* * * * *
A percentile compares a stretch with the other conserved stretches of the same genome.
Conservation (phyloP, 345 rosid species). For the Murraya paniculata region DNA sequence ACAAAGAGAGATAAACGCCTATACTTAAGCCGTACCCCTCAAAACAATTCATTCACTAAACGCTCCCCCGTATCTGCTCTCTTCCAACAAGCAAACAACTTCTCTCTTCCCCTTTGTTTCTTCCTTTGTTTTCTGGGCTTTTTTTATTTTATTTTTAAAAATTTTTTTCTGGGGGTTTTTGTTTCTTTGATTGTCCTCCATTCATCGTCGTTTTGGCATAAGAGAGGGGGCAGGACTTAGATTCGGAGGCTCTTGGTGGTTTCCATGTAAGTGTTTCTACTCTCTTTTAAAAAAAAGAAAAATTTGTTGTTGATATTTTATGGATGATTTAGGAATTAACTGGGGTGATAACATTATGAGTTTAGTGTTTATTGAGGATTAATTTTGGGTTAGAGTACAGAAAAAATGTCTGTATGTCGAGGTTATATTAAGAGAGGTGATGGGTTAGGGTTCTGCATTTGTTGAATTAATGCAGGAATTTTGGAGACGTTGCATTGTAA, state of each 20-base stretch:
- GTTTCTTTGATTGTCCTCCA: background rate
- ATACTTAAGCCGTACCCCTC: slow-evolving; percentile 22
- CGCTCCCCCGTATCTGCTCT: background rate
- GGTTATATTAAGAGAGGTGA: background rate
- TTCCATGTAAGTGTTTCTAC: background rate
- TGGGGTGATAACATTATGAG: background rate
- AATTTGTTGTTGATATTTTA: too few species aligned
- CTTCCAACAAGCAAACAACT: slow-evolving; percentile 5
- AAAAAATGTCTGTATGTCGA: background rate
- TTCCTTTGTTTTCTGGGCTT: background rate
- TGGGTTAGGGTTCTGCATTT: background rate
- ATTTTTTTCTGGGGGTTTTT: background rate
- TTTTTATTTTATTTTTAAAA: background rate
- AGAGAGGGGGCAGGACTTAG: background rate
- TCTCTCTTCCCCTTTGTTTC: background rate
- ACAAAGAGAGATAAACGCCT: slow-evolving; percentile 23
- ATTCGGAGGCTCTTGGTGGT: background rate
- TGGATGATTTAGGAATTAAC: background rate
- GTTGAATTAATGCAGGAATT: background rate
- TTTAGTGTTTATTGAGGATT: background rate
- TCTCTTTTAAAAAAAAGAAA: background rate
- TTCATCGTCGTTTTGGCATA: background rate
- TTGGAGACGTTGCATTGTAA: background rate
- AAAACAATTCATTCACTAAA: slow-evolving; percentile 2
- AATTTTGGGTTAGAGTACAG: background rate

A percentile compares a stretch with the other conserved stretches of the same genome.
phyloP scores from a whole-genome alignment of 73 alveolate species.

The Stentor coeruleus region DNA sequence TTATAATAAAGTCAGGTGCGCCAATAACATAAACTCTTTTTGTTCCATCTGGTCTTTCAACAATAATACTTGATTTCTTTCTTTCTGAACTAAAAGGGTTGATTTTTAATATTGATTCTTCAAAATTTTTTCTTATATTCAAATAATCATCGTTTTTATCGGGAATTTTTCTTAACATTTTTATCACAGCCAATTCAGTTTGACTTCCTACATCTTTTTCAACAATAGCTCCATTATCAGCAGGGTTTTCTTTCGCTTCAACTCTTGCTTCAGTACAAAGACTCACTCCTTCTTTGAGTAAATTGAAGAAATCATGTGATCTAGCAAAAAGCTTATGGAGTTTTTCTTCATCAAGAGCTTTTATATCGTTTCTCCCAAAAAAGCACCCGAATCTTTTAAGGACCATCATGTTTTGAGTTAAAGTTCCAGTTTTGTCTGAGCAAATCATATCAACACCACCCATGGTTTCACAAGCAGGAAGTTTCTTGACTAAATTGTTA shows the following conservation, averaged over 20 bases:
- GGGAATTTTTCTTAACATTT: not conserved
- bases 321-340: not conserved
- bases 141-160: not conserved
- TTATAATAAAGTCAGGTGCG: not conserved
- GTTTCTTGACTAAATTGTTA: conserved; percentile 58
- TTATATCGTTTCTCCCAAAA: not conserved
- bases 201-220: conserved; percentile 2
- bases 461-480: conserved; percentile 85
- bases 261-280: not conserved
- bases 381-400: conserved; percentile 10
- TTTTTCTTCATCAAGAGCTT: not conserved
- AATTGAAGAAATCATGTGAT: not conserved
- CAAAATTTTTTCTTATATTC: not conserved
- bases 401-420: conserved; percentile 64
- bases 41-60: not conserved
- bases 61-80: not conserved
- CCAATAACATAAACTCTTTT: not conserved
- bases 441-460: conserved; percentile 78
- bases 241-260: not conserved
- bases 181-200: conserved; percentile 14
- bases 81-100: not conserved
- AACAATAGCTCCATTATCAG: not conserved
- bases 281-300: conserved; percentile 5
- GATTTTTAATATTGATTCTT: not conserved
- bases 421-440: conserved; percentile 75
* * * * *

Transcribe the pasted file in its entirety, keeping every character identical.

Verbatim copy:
A percentile compares a stretch with the other conserved stretches of the same genome.
Conservation (phyloP, 345 rosid species). For the Murraya paniculata region DNA sequence ACAAAGAGAGATAAACGCCTATACTTAAGCCGTACCCCTCAAAACAATTCATTCACTAAACGCTCCCCCGTATCTGCTCTCTTCCAACAAGCAAACAACTTCTCTCTTCCCCTTTGTTTCTTCCTTTGTTTTCTGGGCTTTTTTTATTTTATTTTTAAAAATTTTTTTCTGGGGGTTTTTGTTTCTTTGATTGTCCTCCATTCATCGTCGTTTTGGCATAAGAGAGGGGGCAGGACTTAGATTCGGAGGCTCTTGGTGGTTTCCATGTAAGTGTTTCTACTCTCTTTTAAAAAAAAGAAAAATTTGTTGTTGATATTTTATGGATGATTTAGGAATTAACTGGGGTGATAACATTATGAGTTTAGTGTTTATTGAGGATTAATTTTGGGTTAGAGTACAGAAAAAATGTCTGTATGTCGAGGTTATATTAAGAGAGGTGATGGGTTAGGGTTCTGCATTTGTTGAATTAATGCAGGAATTTTGGAGACGTTGCATTGTAA, state of each 20-base stretch:
- GTTTCTTTGATTGTCCTCCA: background rate
- ATACTTAAGCCGTACCCCTC: slow-evolving; percentile 22
- CGCTCCCCCGTATCTGCTCT: background rate
- GGTTATATTAAGAGAGGTGA: background rate
- TTCCATGTAAGTGTTTCTAC: background rate
- TGGGGTGATAACATTATGAG: background rate
- AATTTGTTGTTGATATTTTA: too few species aligned
- CTTCCAACAAGCAAACAACT: slow-evolving; percentile 5
- AAAAAATGTCTGTATGTCGA: background rate
- TTCCTTTGTTTTCTGGGCTT: background rate
- TGGGTTAGGGTTCTGCATTT: background rate
- ATTTTTTTCTGGGGGTTTTT: background rate
- TTTTTATTTTATTTTTAAAA: background rate
- AGAGAGGGGGCAGGACTTAG: background rate
- TCTCTCTTCCCCTTTGTTTC: background rate
- ACAAAGAGAGATAAACGCCT: slow-evolving; percentile 23
- ATTCGGAGGCTCTTGGTGGT: background rate
- TGGATGATTTAGGAATTAAC: background rate
- GTTGAATTAATGCAGGAATT: background rate
- TTTAGTGTTTATTGAGGATT: background rate
- TCTCTTTTAAAAAAAAGAAA: background rate
- TTCATCGTCGTTTTGGCATA: background rate
- TTGGAGACGTTGCATTGTAA: background rate
- AAAACAATTCATTCACTAAA: slow-evolving; percentile 2
- AATTTTGGGTTAGAGTACAG: background rate

A percentile compares a stretch with the other conserved stretches of the same genome.
phyloP scores from a whole-genome alignment of 73 alveolate species.

The Stentor coeruleus region DNA sequence TTATAATAAAGTCAGGTGCGCCAATAACATAAACTCTTTTTGTTCCATCTGGTCTTTCAACAATAATACTTGATTTCTTTCTTTCTGAACTAAAAGGGTTGATTTTTAATATTGATTCTTCAAAATTTTTTCTTATATTCAAATAATCATCGTTTTTATCGGGAATTTTTCTTAACATTTTTATCACAGCCAATTCAGTTTGACTTCCTACATCTTTTTCAACAATAGCTCCATTATCAGCAGGGTTTTCTTTCGCTTCAACTCTTGCTTCAGTACAAAGACTCACTCCTTCTTTGAGTAAATTGAAGAAATCATGTGATCTAGCAAAAAGCTTATGGAGTTTTTCTTCATCAAGAGCTTTTATATCGTTTCTCCCAAAAAAGCACCCGAATCTTTTAAGGACCATCATGTTTTGAGTTAAAGTTCCAGTTTTGTCTGAGCAAATCATATCAACACCACCCATGGTTTCACAAGCAGGAAGTTTCTTGACTAAATTGTTA shows the following conservation, averaged over 20 bases:
- GGGAATTTTTCTTAACATTT: not conserved
- bases 321-340: not conserved
- bases 141-160: not conserved
- TTATAATAAAGTCAGGTGCG: not conserved
- GTTTCTTGACTAAATTGTTA: conserved; percentile 58
- TTATATCGTTTCTCCCAAAA: not conserved
- bases 201-220: conserved; percentile 2
- bases 461-480: conserved; percentile 85
- bases 261-280: not conserved
- bases 381-400: conserved; percentile 10
- TTTTTCTTCATCAAGAGCTT: not conserved
- AATTGAAGAAATCATGTGAT: not conserved
- CAAAATTTTTTCTTATATTC: not conserved
- bases 401-420: conserved; percentile 64
- bases 41-60: not conserved
- bases 61-80: not conserved
- CCAATAACATAAACTCTTTT: not conserved
- bases 441-460: conserved; percentile 78
- bases 241-260: not conserved
- bases 181-200: conserved; percentile 14
- bases 81-100: not conserved
- AACAATAGCTCCATTATCAG: not conserved
- bases 281-300: conserved; percentile 5
- GATTTTTAATATTGATTCTT: not conserved
- bases 421-440: conserved; percentile 75